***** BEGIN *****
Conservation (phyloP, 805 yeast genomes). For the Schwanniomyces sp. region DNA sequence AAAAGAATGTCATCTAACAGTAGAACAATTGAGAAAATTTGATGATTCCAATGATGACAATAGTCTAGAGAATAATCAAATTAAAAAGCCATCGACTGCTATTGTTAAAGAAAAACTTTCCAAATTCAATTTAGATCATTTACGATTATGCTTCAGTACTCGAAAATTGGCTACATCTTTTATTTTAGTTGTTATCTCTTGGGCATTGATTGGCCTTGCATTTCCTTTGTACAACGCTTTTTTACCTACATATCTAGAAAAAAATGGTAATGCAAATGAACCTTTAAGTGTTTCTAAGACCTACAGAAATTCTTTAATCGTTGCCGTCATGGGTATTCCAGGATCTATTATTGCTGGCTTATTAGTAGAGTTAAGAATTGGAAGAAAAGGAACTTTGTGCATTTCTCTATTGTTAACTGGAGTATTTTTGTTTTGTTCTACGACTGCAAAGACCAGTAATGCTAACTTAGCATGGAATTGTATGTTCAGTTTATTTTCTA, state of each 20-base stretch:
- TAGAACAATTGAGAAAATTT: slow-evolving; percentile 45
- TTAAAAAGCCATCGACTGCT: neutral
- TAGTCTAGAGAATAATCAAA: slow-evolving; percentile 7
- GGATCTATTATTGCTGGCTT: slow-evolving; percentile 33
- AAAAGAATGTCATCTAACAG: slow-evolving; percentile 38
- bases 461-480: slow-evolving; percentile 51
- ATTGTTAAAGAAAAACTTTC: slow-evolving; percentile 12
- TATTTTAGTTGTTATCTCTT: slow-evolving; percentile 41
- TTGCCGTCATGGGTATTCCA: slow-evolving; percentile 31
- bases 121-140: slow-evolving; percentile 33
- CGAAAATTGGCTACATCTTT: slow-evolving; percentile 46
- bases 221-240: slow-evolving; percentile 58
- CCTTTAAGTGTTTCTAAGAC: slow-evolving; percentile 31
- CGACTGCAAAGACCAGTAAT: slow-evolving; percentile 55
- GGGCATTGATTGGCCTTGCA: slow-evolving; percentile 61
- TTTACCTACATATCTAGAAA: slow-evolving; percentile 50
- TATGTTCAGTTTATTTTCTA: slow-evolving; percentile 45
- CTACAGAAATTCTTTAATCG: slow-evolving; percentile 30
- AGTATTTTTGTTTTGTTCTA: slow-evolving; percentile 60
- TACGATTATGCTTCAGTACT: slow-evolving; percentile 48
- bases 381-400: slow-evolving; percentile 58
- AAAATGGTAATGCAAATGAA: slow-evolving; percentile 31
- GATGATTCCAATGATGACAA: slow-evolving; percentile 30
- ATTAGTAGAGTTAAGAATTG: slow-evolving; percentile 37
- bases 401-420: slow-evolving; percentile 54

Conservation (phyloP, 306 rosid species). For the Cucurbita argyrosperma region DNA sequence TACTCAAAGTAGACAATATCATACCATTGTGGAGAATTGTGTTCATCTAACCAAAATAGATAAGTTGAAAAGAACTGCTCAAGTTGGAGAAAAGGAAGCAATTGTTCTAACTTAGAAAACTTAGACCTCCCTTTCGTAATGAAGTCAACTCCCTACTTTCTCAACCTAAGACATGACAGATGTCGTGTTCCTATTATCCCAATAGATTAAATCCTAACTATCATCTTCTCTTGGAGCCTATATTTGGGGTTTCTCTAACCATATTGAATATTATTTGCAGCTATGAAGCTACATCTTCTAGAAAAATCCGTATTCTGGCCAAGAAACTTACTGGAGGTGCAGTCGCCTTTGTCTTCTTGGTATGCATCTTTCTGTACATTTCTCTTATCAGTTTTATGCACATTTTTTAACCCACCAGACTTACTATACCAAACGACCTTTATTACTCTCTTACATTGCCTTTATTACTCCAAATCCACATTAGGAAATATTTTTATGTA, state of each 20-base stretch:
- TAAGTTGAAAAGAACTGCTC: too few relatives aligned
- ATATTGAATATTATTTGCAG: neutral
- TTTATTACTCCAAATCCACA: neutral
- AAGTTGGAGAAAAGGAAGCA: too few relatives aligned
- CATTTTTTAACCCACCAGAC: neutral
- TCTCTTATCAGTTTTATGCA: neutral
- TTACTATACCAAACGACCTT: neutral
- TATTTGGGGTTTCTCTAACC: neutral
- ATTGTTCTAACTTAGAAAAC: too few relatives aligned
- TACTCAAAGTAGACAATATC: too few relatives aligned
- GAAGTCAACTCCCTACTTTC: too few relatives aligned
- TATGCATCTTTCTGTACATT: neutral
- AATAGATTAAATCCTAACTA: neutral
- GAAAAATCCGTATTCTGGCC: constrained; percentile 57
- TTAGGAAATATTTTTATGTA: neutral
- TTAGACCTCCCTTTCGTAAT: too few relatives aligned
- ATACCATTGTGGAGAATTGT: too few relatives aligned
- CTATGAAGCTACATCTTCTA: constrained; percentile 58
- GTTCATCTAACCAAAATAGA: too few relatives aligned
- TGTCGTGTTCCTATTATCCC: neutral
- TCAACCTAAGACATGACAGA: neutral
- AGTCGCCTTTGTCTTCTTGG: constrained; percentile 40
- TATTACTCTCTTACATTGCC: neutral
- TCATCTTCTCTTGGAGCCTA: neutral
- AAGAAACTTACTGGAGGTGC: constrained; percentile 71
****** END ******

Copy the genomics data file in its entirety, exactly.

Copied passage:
Conservation (phyloP, 805 yeast genomes). For the Schwanniomyces sp. region DNA sequence AAAAGAATGTCATCTAACAGTAGAACAATTGAGAAAATTTGATGATTCCAATGATGACAATAGTCTAGAGAATAATCAAATTAAAAAGCCATCGACTGCTATTGTTAAAGAAAAACTTTCCAAATTCAATTTAGATCATTTACGATTATGCTTCAGTACTCGAAAATTGGCTACATCTTTTATTTTAGTTGTTATCTCTTGGGCATTGATTGGCCTTGCATTTCCTTTGTACAACGCTTTTTTACCTACATATCTAGAAAAAAATGGTAATGCAAATGAACCTTTAAGTGTTTCTAAGACCTACAGAAATTCTTTAATCGTTGCCGTCATGGGTATTCCAGGATCTATTATTGCTGGCTTATTAGTAGAGTTAAGAATTGGAAGAAAAGGAACTTTGTGCATTTCTCTATTGTTAACTGGAGTATTTTTGTTTTGTTCTACGACTGCAAAGACCAGTAATGCTAACTTAGCATGGAATTGTATGTTCAGTTTATTTTCTA, state of each 20-base stretch:
- TAGAACAATTGAGAAAATTT: slow-evolving; percentile 45
- TTAAAAAGCCATCGACTGCT: neutral
- TAGTCTAGAGAATAATCAAA: slow-evolving; percentile 7
- GGATCTATTATTGCTGGCTT: slow-evolving; percentile 33
- AAAAGAATGTCATCTAACAG: slow-evolving; percentile 38
- bases 461-480: slow-evolving; percentile 51
- ATTGTTAAAGAAAAACTTTC: slow-evolving; percentile 12
- TATTTTAGTTGTTATCTCTT: slow-evolving; percentile 41
- TTGCCGTCATGGGTATTCCA: slow-evolving; percentile 31
- bases 121-140: slow-evolving; percentile 33
- CGAAAATTGGCTACATCTTT: slow-evolving; percentile 46
- bases 221-240: slow-evolving; percentile 58
- CCTTTAAGTGTTTCTAAGAC: slow-evolving; percentile 31
- CGACTGCAAAGACCAGTAAT: slow-evolving; percentile 55
- GGGCATTGATTGGCCTTGCA: slow-evolving; percentile 61
- TTTACCTACATATCTAGAAA: slow-evolving; percentile 50
- TATGTTCAGTTTATTTTCTA: slow-evolving; percentile 45
- CTACAGAAATTCTTTAATCG: slow-evolving; percentile 30
- AGTATTTTTGTTTTGTTCTA: slow-evolving; percentile 60
- TACGATTATGCTTCAGTACT: slow-evolving; percentile 48
- bases 381-400: slow-evolving; percentile 58
- AAAATGGTAATGCAAATGAA: slow-evolving; percentile 31
- GATGATTCCAATGATGACAA: slow-evolving; percentile 30
- ATTAGTAGAGTTAAGAATTG: slow-evolving; percentile 37
- bases 401-420: slow-evolving; percentile 54

Conservation (phyloP, 306 rosid species). For the Cucurbita argyrosperma region DNA sequence TACTCAAAGTAGACAATATCATACCATTGTGGAGAATTGTGTTCATCTAACCAAAATAGATAAGTTGAAAAGAACTGCTCAAGTTGGAGAAAAGGAAGCAATTGTTCTAACTTAGAAAACTTAGACCTCCCTTTCGTAATGAAGTCAACTCCCTACTTTCTCAACCTAAGACATGACAGATGTCGTGTTCCTATTATCCCAATAGATTAAATCCTAACTATCATCTTCTCTTGGAGCCTATATTTGGGGTTTCTCTAACCATATTGAATATTATTTGCAGCTATGAAGCTACATCTTCTAGAAAAATCCGTATTCTGGCCAAGAAACTTACTGGAGGTGCAGTCGCCTTTGTCTTCTTGGTATGCATCTTTCTGTACATTTCTCTTATCAGTTTTATGCACATTTTTTAACCCACCAGACTTACTATACCAAACGACCTTTATTACTCTCTTACATTGCCTTTATTACTCCAAATCCACATTAGGAAATATTTTTATGTA, state of each 20-base stretch:
- TAAGTTGAAAAGAACTGCTC: too few relatives aligned
- ATATTGAATATTATTTGCAG: neutral
- TTTATTACTCCAAATCCACA: neutral
- AAGTTGGAGAAAAGGAAGCA: too few relatives aligned
- CATTTTTTAACCCACCAGAC: neutral
- TCTCTTATCAGTTTTATGCA: neutral
- TTACTATACCAAACGACCTT: neutral
- TATTTGGGGTTTCTCTAACC: neutral
- ATTGTTCTAACTTAGAAAAC: too few relatives aligned
- TACTCAAAGTAGACAATATC: too few relatives aligned
- GAAGTCAACTCCCTACTTTC: too few relatives aligned
- TATGCATCTTTCTGTACATT: neutral
- AATAGATTAAATCCTAACTA: neutral
- GAAAAATCCGTATTCTGGCC: constrained; percentile 57
- TTAGGAAATATTTTTATGTA: neutral
- TTAGACCTCCCTTTCGTAAT: too few relatives aligned
- ATACCATTGTGGAGAATTGT: too few relatives aligned
- CTATGAAGCTACATCTTCTA: constrained; percentile 58
- GTTCATCTAACCAAAATAGA: too few relatives aligned
- TGTCGTGTTCCTATTATCCC: neutral
- TCAACCTAAGACATGACAGA: neutral
- AGTCGCCTTTGTCTTCTTGG: constrained; percentile 40
- TATTACTCTCTTACATTGCC: neutral
- TCATCTTCTCTTGGAGCCTA: neutral
- AAGAAACTTACTGGAGGTGC: constrained; percentile 71